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How to improve haemoglobin levels during pregnancy?

Tuesday, 16 May 2006
Answered by: Dr. Shirish Kumar
Consultant Haematologist,
Sir Ganga Ram Hospital,
New Delhi
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Q. I am 12 weeks pregnant and my haemoglobin (Hb) level is 8. How can I increase it? What type of food should I include in my diet (both vegetarian and non-vegetarian)?

A.  The most common cause of anaemia in pregnancy is deficiency of iron (~85% cases) and folic acid. Even if a woman is not anaemic at the time of pregnancy, she may still develop anaemia as the pregnancy progresses due to increased demands of the developing baby. There are certain risk factors for women being anaemic and these include: poor nutrition, inadequate gap between pregnancies, persistent nausea or vomiting in early pregnancy and twin pregnancy. Normally, the body concentration of iron is regulated carefully by cells in the proximal part of the small intestine, which change iron absorption to compensate body losses. Iron deficiency is caused by either reduced intake of oral iron or excessive loss of iron from the body. Blood loss (haemorrhage) is the commonest cause of excessive iron loss from the body with gastrointestinal bleeding sometimes being so insidious that it may be overlooked. Bleeding during periods in women too may go unrecognised. Menstrual losses vary considerably (10-250 ml) and the loss of iron (elemental) with each normal menses is around 12-15 mg. This may be as high as 100 mg in some women. These factors double the iron requirement in women. Poor iron absorption is not commonly seen except in patients with diseases of the small intestine like sprue, celiac disease, regional enteritis or previous intestinal surgery, which impact on iron absorption. The amount of iron absorbed by the body is only 10% of the total amount consumed i.e. only 1 mg of iron is absorbed for every 10 to 20 mg of iron ingested. A normal diet must include 1.5-2 mg/day of elemental iron to compensate for menstrual losses alone. In pregnancy, 500 mg of additional iron is needed by the mother (to expand her red cell mass) while another 500 mg is needed for the baby and placental tissues. Thus, on an average, an additional 3 mg/day of elemental iron must be absorbed from dietary sources. The amount of iron absorbed by the body is only 10% of the total amount consumed, thus 30 mg/day needs to be consumed to meet the requirement. Absorption of iron from food is influenced by multiple factors. One important factor is the form of the iron. Heme iron, found in animal sources, is highly available for absorption in contrast to non-heme iron found in vegetable sources. Vegetarians need more iron in their diets than non-vegetarians because the iron from plant foods is not as well absorbed as it is from animal foods. Vegetarians should choose several iron-rich plant foods daily. Grains, beans and lentils, vegetables (green-leafy ones, tomato, potato, green & red chillies etc), fruits, nuts and seeds are rich sources of non-heme iron. The absorption of non-heme iron can be improved when a source of heme iron meat/fish/poultry is consumed in the same meal or iron absorption enhancing foods like fruits/fruit juices are consumed. But coffee/tea and calcium if consumed along with a meal impair iron absorption. Treatment of most patients with iron deficiency is with oral iron therapy. The underlying cause too is corrected so that deficiency does not recur. The cheapest and most effective form is ferrous iron. The side effects experienced on taking iron tablet are proportional to the amount of iron available for absorption. The iron preparation you take should contain between 30-100 mg elemental iron. Avoid enteric-coated or prolonged-release preparations. The dose you take should be sufficient to provide between 150-200 mg elemental iron per day and the tablet may be taken 2 to 3 times a day about 1 hour before meals. Injectable form of iron is given to patients who are either unable to absorb oral iron or who have increasing anaemia despite adequate doses of oral iron. It is expensive and has greater side effects than oral iron preparations. Packed cell transfusion is reserved for patients who have severe acute bleeding or lung/heart disease. The treatment should be continued for 3 months after the hemoglobin has returned to normal so that the body iron stores are replenished. Response to treatment is confirmed by doing a reticulocyte count after 10-12 days of treatment and the rate of rise of hemoglobin (with adequate dose of iron) is about 1 g/dl per week. An iron deficient mother can have premature labour, intrauterine growth retardation (poor development of baby), severe anaemia due to normal blood loss during delivery and increased susceptibility to infection. The likelihood of postpartum transfusion may be reduced if a woman enters the birth with a higher hemoglobin level.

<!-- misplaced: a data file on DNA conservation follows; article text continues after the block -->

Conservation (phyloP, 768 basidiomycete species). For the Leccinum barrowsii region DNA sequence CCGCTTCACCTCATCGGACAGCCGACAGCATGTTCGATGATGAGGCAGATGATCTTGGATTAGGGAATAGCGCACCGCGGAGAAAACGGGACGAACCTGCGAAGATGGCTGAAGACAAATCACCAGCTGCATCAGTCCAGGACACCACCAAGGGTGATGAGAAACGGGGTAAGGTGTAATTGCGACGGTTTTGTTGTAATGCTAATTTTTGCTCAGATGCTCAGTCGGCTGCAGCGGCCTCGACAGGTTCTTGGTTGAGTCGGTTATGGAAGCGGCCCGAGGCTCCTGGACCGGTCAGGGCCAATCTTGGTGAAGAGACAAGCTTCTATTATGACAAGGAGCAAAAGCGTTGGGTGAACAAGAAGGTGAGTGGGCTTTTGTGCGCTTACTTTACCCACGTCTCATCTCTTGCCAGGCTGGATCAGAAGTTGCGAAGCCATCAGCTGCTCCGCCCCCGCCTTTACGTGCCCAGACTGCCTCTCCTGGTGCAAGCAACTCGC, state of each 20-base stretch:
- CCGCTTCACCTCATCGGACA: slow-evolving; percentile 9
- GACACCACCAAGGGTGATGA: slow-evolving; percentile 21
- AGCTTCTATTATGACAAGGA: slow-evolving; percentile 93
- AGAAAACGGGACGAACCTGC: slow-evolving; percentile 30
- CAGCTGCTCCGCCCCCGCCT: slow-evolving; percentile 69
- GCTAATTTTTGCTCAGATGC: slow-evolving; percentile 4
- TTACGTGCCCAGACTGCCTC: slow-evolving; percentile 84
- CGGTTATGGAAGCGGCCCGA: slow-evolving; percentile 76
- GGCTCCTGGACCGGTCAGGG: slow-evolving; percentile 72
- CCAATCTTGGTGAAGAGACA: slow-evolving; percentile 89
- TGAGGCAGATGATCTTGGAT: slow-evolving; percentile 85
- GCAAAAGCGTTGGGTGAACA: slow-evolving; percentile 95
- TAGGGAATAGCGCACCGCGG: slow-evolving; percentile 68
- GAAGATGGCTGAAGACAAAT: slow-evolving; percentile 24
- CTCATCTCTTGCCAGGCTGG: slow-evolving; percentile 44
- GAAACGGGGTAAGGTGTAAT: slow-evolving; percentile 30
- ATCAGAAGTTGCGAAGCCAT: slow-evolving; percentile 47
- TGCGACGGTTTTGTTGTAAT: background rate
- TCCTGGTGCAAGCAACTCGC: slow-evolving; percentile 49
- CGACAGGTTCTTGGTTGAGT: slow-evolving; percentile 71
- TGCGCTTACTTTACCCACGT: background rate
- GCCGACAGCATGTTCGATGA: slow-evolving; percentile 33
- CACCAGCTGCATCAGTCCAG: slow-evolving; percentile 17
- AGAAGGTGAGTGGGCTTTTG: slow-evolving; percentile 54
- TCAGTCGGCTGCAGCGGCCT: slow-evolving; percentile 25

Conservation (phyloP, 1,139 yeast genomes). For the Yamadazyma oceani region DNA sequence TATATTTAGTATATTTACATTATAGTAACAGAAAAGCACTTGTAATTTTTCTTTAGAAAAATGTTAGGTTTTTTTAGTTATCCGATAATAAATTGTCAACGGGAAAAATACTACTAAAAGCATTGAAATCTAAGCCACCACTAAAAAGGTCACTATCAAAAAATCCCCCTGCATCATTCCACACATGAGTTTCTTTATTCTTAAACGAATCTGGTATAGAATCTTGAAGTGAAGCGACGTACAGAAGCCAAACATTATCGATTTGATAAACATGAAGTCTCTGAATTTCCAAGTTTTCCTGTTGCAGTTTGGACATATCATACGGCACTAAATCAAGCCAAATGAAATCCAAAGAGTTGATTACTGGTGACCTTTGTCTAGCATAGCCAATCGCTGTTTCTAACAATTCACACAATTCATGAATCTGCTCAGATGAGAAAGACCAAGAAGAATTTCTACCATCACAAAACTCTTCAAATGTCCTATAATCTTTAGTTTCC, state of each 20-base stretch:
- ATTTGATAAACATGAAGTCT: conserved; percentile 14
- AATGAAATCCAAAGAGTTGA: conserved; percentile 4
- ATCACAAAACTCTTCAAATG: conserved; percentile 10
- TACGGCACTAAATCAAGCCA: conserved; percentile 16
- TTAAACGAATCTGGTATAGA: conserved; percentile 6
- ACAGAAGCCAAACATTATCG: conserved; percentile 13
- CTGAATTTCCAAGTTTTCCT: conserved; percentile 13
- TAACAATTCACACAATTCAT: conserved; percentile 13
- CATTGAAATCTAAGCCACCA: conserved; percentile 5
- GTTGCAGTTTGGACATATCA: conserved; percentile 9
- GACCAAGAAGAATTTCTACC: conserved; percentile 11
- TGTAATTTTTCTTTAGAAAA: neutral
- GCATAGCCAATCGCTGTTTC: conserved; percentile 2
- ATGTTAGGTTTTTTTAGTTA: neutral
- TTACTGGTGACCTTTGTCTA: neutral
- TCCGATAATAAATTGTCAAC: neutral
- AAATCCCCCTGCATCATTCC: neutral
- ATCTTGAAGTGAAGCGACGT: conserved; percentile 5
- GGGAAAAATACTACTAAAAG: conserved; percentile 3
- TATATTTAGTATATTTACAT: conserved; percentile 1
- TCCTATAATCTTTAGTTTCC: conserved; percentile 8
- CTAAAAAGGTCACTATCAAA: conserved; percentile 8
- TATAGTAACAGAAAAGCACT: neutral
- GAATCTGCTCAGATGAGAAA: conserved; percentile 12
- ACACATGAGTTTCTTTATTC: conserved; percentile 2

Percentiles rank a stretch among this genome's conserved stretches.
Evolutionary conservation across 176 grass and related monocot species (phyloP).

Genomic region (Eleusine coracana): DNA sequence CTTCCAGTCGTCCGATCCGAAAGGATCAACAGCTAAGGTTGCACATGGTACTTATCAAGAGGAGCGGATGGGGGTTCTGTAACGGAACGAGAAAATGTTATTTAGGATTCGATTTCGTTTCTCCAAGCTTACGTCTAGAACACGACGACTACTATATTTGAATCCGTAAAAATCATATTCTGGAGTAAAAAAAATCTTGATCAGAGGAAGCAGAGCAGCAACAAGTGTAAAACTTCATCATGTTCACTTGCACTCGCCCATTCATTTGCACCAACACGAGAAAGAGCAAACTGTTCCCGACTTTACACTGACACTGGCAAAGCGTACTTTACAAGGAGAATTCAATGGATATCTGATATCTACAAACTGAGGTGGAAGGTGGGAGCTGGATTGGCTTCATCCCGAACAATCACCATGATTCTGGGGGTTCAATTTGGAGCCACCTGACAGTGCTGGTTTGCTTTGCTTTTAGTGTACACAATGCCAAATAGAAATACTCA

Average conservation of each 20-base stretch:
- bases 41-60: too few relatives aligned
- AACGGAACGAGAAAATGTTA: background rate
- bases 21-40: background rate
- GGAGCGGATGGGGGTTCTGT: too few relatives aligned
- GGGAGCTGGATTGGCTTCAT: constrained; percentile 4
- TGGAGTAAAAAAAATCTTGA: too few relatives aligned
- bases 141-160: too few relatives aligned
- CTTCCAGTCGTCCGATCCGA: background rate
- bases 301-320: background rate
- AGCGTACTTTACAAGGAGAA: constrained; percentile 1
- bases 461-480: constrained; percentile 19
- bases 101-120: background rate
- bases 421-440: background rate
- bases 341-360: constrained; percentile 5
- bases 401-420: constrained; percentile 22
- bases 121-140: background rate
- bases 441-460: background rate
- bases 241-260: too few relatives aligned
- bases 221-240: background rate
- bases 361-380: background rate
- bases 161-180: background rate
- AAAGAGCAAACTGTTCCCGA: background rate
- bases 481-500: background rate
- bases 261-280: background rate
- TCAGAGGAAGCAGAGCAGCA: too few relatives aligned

A.  The most common cause of anaemia in pregnancy is deficiency of iron (~85% cases) and folic acid. Even if a woman is not anaemic at the time of pregnancy, she may still develop anaemia as the pregnancy progresses due to increased demands of the developing baby. There are certain risk factors for women being anaemic and these include: poor nutrition, inadequate gap between pregnancies, persistent nausea or vomiting in early pregnancy and twin pregnancy. Normally, the body concentration of iron is regulated carefully by cells in the proximal part of the small intestine, which change iron absorption to compensate body losses. Iron deficiency is caused by either reduced intake of oral iron or excessive loss of iron from the body. Blood loss (haemorrhage) is the commonest cause of excessive iron loss from the body with gastrointestinal bleeding sometimes being so insidious that it may be overlooked. Bleeding during periods in women too may go unrecognised. Menstrual losses vary considerably (10-250 ml) and the loss of iron (elemental) with each normal menses is around 12-15 mg. This may be as high as 100 mg in some women. These factors double the iron requirement in women. Poor iron absorption is not commonly seen except in patients with diseases of the small intestine like sprue, celiac disease, regional enteritis or previous intestinal surgery, which impact on iron absorption. The amount of iron absorbed by the body is only 10% of the total amount consumed i.e. only 1 mg of iron is absorbed for every 10 to 20 mg of iron ingested. A normal diet must include 1.5-2 mg/day of elemental iron to compensate for menstrual losses alone. In pregnancy, 500 mg of additional iron is needed by the mother (to expand her red cell mass) while another 500 mg is needed for the baby and placental tissues. Thus, on an average, an additional 3 mg/day of elemental iron must be absorbed from dietary sources. The amount of iron absorbed by the body is only 10% of the total amount consumed, thus 30 mg/day needs to be consumed to meet the requirement. Absorption of iron from food is influenced by multiple factors. One important factor is the form of the iron. Heme iron, found in animal sources, is highly available for absorption in contrast to non-heme iron found in vegetable sources. Vegetarians need more iron in their diets than non-vegetarians because the iron from plant foods is not as well absorbed as it is from animal foods. Vegetarians should choose several iron-rich plant foods daily. Grains, beans and lentils, vegetables (green-leafy ones, tomato, potato, green & red chillies etc), fruits, nuts and seeds are rich sources of non-heme iron. The absorption of non-heme iron can be improved when a source of heme iron meat/fish/poultry is consumed in the same meal or iron absorption enhancing foods like fruits/fruit juices are consumed. But coffee/tea and calcium if consumed along with a meal impair iron absorption. Treatment of most patients with iron deficiency is with oral iron therapy. The underlying cause too is corrected so that deficiency does not recur. The cheapest and most effective form is ferrous iron. The side effects experienced on taking iron tablet are proportional to the amount of iron available for absorption. The iron preparation you take should contain between 30-100 mg elemental iron. Avoid enteric-coated or prolonged-release preparations. The dose you take should be sufficient to provide between 150-200 mg elemental iron per day and the tablet may be taken 2 to 3 times a day about 1 hour before meals. Injectable form of iron is given to patients who are either unable to absorb oral iron or who have increasing anaemia despite adequate doses of oral iron. It is expensive and has greater side effects than oral iron preparations. Packed cell transfusion is reserved for patients who have severe acute bleeding or lung/heart disease. The treatment should be continued for 3 months after the hemoglobin has returned to normal so that the body iron stores are replenished. Response to treatment is confirmed by doing a reticulocyte count after 10-12 days of treatment and the rate of rise of hemoglobin (with adequate dose of iron) is about 1 g/dl per week. An iron deficient mother can have premature labour, intrauterine growth retardation (poor development of baby), severe anaemia due to normal blood loss during delivery and increased susceptibility to infection. The likelihood of postpartum transfusion may be reduced if a woman enters the birth with a higher hemoglobin level.